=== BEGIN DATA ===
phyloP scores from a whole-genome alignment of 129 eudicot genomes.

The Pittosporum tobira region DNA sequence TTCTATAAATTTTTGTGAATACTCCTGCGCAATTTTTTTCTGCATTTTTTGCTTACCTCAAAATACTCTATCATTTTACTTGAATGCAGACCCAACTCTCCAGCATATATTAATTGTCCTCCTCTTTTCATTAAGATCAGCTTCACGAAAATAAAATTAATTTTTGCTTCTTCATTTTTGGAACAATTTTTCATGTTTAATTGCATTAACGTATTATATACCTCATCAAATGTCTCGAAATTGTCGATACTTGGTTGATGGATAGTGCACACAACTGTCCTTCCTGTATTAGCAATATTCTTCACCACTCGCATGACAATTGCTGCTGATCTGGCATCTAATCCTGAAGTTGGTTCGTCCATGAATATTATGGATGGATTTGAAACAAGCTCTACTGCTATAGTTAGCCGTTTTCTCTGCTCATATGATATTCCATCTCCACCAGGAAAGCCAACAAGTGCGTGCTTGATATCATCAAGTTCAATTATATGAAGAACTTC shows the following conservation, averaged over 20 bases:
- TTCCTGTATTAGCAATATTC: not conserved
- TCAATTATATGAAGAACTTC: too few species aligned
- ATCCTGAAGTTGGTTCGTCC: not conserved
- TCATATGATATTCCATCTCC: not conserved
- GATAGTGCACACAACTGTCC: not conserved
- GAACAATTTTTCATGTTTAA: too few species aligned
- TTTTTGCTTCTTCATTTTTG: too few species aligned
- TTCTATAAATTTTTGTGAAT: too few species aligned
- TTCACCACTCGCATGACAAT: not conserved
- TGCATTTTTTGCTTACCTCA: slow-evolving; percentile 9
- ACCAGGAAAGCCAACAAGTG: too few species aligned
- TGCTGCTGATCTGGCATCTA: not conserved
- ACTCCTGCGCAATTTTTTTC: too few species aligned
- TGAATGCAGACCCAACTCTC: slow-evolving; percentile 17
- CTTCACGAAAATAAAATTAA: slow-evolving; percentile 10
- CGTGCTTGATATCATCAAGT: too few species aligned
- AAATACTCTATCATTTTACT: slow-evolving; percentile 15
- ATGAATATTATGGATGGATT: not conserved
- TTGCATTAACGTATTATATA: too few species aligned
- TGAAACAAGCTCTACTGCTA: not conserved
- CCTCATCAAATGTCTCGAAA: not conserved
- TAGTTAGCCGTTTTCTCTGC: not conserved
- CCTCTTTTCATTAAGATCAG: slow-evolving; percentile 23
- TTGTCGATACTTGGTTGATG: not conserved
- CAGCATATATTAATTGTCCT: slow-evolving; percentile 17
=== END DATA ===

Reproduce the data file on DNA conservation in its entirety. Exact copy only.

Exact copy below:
phyloP scores from a whole-genome alignment of 129 eudicot genomes.

The Pittosporum tobira region DNA sequence TTCTATAAATTTTTGTGAATACTCCTGCGCAATTTTTTTCTGCATTTTTTGCTTACCTCAAAATACTCTATCATTTTACTTGAATGCAGACCCAACTCTCCAGCATATATTAATTGTCCTCCTCTTTTCATTAAGATCAGCTTCACGAAAATAAAATTAATTTTTGCTTCTTCATTTTTGGAACAATTTTTCATGTTTAATTGCATTAACGTATTATATACCTCATCAAATGTCTCGAAATTGTCGATACTTGGTTGATGGATAGTGCACACAACTGTCCTTCCTGTATTAGCAATATTCTTCACCACTCGCATGACAATTGCTGCTGATCTGGCATCTAATCCTGAAGTTGGTTCGTCCATGAATATTATGGATGGATTTGAAACAAGCTCTACTGCTATAGTTAGCCGTTTTCTCTGCTCATATGATATTCCATCTCCACCAGGAAAGCCAACAAGTGCGTGCTTGATATCATCAAGTTCAATTATATGAAGAACTTC shows the following conservation, averaged over 20 bases:
- TTCCTGTATTAGCAATATTC: not conserved
- TCAATTATATGAAGAACTTC: too few species aligned
- ATCCTGAAGTTGGTTCGTCC: not conserved
- TCATATGATATTCCATCTCC: not conserved
- GATAGTGCACACAACTGTCC: not conserved
- GAACAATTTTTCATGTTTAA: too few species aligned
- TTTTTGCTTCTTCATTTTTG: too few species aligned
- TTCTATAAATTTTTGTGAAT: too few species aligned
- TTCACCACTCGCATGACAAT: not conserved
- TGCATTTTTTGCTTACCTCA: slow-evolving; percentile 9
- ACCAGGAAAGCCAACAAGTG: too few species aligned
- TGCTGCTGATCTGGCATCTA: not conserved
- ACTCCTGCGCAATTTTTTTC: too few species aligned
- TGAATGCAGACCCAACTCTC: slow-evolving; percentile 17
- CTTCACGAAAATAAAATTAA: slow-evolving; percentile 10
- CGTGCTTGATATCATCAAGT: too few species aligned
- AAATACTCTATCATTTTACT: slow-evolving; percentile 15
- ATGAATATTATGGATGGATT: not conserved
- TTGCATTAACGTATTATATA: too few species aligned
- TGAAACAAGCTCTACTGCTA: not conserved
- CCTCATCAAATGTCTCGAAA: not conserved
- TAGTTAGCCGTTTTCTCTGC: not conserved
- CCTCTTTTCATTAAGATCAG: slow-evolving; percentile 23
- TTGTCGATACTTGGTTGATG: not conserved
- CAGCATATATTAATTGTCCT: slow-evolving; percentile 17